PHOTOPHILE- Poplar mechanics: Bartlett's familiar Monticello amputation
It's a classic tale of a tree whose days in the sun had come to an end. For Monticello officials, the felling of a 115-foot-tall tulip poplar on the West lawn was the sad yet necessary ending to a very long life.
How long? They're not sure, as most of the trunk's growth rings were destroyed by an invading root disease called Phytophthora.
The Thomas Jefferson Foundation aims to maintain the house and grounds– a World Heritage Site– as close to Jefferson's functional and aesthetic intent as possible. The placement and age of the tree made it both a blessing and a curse beside such a historic structure.
Professional arborists had long warned that the tree's rotting frame could one day fall and damage the cherished landmark.
"The county was divided into removers and preservers," says Maryland-based aboriculturist Donald Blair, who worked with late Charlottesville mayor/arborist Mitch Van Yahres to find creative ways to keep the tree structurally intact.
"The care that Monticello gave this tree allowed it to remain standing until it aged naturally," Blair says. "There were people who wanted to rip it down, but it got a reprieve."
The tree has been so firmly rooted into the image of Monticello that until 1976, the image of the house gracing the back of the American $2 bill included a tree in that spot. Jefferson wrote in his garden book that he planted a tulip poplar there in 1807. Is this the one?
The Garden Club of Virginia, investigating in the 1930s, thought so. However, the late George Van Yahres, father of Mitch, disagreed.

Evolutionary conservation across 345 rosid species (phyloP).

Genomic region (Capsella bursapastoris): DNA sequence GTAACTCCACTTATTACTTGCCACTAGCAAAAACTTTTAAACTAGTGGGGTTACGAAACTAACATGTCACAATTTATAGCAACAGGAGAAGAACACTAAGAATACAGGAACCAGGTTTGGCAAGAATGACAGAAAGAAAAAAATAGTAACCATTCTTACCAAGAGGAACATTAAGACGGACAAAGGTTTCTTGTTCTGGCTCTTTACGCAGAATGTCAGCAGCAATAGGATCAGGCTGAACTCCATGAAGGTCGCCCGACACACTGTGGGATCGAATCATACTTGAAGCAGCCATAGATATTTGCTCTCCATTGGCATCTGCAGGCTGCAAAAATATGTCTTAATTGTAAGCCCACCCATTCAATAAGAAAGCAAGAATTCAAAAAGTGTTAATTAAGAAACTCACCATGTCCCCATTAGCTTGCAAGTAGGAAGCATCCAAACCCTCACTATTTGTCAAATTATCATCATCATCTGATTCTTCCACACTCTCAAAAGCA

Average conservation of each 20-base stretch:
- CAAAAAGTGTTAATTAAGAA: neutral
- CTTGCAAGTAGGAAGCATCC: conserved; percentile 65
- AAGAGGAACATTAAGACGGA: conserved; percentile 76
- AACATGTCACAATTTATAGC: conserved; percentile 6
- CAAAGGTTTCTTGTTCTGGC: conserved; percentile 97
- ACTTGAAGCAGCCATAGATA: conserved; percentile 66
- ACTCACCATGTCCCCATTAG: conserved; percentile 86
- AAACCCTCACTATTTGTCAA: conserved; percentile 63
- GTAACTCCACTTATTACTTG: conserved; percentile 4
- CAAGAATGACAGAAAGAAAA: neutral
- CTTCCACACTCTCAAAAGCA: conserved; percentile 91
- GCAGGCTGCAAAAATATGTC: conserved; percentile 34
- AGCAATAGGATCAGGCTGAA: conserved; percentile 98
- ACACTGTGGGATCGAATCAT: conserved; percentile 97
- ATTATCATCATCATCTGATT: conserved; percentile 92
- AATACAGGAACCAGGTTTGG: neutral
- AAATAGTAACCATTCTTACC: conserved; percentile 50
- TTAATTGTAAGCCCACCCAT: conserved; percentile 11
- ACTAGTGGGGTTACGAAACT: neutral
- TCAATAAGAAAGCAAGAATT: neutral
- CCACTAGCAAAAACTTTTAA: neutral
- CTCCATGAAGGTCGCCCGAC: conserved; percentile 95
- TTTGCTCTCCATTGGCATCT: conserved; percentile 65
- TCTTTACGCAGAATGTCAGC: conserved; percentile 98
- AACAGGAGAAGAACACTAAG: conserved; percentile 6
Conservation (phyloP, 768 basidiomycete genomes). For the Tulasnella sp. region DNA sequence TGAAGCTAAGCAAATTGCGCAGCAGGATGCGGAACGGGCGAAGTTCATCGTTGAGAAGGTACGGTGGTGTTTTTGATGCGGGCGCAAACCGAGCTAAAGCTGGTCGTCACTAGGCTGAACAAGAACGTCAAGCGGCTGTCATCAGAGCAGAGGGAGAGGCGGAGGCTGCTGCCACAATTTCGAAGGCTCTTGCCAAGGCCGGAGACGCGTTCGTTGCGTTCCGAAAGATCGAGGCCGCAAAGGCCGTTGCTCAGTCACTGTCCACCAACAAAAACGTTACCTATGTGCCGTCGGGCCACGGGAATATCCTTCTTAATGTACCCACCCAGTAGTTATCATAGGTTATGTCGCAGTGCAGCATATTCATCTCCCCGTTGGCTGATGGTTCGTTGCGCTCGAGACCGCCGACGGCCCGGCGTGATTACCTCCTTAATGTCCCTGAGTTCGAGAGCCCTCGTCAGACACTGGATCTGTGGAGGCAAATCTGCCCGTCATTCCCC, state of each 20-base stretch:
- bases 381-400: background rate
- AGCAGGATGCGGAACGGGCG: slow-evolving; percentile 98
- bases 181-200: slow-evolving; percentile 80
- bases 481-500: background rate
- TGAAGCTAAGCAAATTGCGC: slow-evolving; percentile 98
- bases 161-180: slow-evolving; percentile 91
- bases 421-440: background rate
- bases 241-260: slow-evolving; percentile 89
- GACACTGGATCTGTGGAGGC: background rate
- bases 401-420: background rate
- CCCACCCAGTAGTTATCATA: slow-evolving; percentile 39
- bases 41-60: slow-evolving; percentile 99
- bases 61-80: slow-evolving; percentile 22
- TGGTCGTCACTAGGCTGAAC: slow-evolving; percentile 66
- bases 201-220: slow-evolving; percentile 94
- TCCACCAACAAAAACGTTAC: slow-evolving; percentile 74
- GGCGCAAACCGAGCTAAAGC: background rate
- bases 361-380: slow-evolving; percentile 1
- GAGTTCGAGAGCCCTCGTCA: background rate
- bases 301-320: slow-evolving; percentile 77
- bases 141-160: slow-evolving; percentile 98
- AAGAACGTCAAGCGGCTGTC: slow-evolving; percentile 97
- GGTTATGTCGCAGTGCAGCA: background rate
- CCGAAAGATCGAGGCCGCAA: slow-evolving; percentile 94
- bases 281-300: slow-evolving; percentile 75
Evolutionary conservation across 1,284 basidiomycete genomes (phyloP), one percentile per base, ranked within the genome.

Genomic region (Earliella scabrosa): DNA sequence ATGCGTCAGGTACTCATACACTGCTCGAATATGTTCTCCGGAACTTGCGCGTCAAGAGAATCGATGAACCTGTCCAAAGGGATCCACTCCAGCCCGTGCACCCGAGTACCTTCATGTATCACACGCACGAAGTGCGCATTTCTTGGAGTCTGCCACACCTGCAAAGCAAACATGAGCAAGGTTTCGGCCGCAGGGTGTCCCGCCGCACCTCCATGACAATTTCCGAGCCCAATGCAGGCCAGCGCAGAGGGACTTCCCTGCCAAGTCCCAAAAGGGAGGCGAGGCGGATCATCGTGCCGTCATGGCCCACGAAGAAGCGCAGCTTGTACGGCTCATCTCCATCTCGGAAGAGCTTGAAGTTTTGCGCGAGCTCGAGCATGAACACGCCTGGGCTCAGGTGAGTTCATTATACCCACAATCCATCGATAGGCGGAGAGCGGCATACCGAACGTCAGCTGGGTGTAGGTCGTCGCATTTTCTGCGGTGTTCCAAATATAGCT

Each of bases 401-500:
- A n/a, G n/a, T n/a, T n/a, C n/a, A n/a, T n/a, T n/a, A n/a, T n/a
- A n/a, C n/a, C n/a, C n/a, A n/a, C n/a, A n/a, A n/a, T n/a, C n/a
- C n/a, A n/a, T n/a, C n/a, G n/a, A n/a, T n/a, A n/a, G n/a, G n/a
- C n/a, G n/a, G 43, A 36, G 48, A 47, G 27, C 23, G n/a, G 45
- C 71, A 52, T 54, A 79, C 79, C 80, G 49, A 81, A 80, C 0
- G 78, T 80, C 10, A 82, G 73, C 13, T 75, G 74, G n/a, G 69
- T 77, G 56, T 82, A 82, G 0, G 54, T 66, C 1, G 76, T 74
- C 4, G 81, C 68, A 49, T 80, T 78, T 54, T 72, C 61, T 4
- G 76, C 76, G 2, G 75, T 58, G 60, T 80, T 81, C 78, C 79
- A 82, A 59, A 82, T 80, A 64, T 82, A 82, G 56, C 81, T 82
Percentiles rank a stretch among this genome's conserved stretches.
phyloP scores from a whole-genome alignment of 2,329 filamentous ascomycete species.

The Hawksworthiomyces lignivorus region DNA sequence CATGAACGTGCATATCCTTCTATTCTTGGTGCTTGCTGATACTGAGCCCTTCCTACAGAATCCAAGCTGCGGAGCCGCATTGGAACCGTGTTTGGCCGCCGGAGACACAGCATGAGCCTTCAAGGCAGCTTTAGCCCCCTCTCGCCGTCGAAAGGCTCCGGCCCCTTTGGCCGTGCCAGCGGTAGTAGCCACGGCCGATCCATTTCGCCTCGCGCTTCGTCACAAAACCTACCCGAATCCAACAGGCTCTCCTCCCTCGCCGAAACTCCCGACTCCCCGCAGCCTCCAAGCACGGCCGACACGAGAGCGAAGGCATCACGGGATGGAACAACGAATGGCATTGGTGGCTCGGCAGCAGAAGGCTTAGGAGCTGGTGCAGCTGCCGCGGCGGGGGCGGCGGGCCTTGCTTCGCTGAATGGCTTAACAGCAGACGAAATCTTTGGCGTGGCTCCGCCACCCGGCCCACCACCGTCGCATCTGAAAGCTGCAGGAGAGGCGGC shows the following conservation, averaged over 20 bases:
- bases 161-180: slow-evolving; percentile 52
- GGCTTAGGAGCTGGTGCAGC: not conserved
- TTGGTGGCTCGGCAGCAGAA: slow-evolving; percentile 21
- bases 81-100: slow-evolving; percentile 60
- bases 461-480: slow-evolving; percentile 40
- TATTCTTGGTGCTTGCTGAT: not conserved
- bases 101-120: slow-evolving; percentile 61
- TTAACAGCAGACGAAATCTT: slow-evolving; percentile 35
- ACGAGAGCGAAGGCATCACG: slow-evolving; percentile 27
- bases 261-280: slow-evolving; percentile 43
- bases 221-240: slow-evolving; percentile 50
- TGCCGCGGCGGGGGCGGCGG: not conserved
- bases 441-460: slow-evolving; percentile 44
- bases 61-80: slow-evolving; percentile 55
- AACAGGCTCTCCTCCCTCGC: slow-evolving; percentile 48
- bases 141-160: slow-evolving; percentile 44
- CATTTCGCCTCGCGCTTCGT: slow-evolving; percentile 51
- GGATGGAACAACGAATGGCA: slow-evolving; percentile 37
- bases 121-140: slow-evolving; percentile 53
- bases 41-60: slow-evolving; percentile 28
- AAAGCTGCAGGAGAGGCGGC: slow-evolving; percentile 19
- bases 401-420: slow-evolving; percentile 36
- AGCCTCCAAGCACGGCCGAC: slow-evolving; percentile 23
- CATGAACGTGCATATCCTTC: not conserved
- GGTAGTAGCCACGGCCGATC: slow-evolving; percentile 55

As the tree ranged through sickness and health throughout its lifetime, the Van Yahres Tree Company– and later, Blair– created various cabling systems to keep it standing. In 1927, George Van Yahres pruned the top of the diseased tree into four "fingers" to create what is today the tree's canopy, while in 1978, Mitch Van Yahres cabled the tree to two other trees on the West Lawn.
When concerns about the tree's stability resurfaced in 1997, Blair constructed an internal cabling system to hold the four fingers together.
Whether the tree was planted by Jefferson, it has seen much of Monticello's history. That came to a rip-roaring end June 25 and 26 when it was felled by crews from Bartlett Tree Experts.
According to Peter Hatch, Monticello's director of gardens and grounds, the Foundation is not yet sure if it will use the tree's remains to create mementoes for sale. Plans to plant a new tulip poplar in its place are also uncertain. Nevertheless, the impact of the aesthetic loss will be felt by Monticello's visitors and those who make the visits possible.
"It's gonna be a sad thing, it's such a beautiful tree," Robert Johnson, a Monticello grounds worker of 31 years, says. "There's gonna be an open space, and it'll take a while to get used to not seeing it there."
The tulip poplar will leave a gap on Monticello's West Lawn.
As the only house in America named a World Heritage Site, Monticello's main structure would be compromised if the tree were to fall.
Peter Hatch, the Thomas Jefferson Foundation's director of gardens and grounds
The Thomas Jefferson Foundation might create mementoes from the tree's remains. A felled beech in the '50s yielded gavels for the Democratic National Convention.
The poplar, relieved of its canopy, awaits its fate on June 26.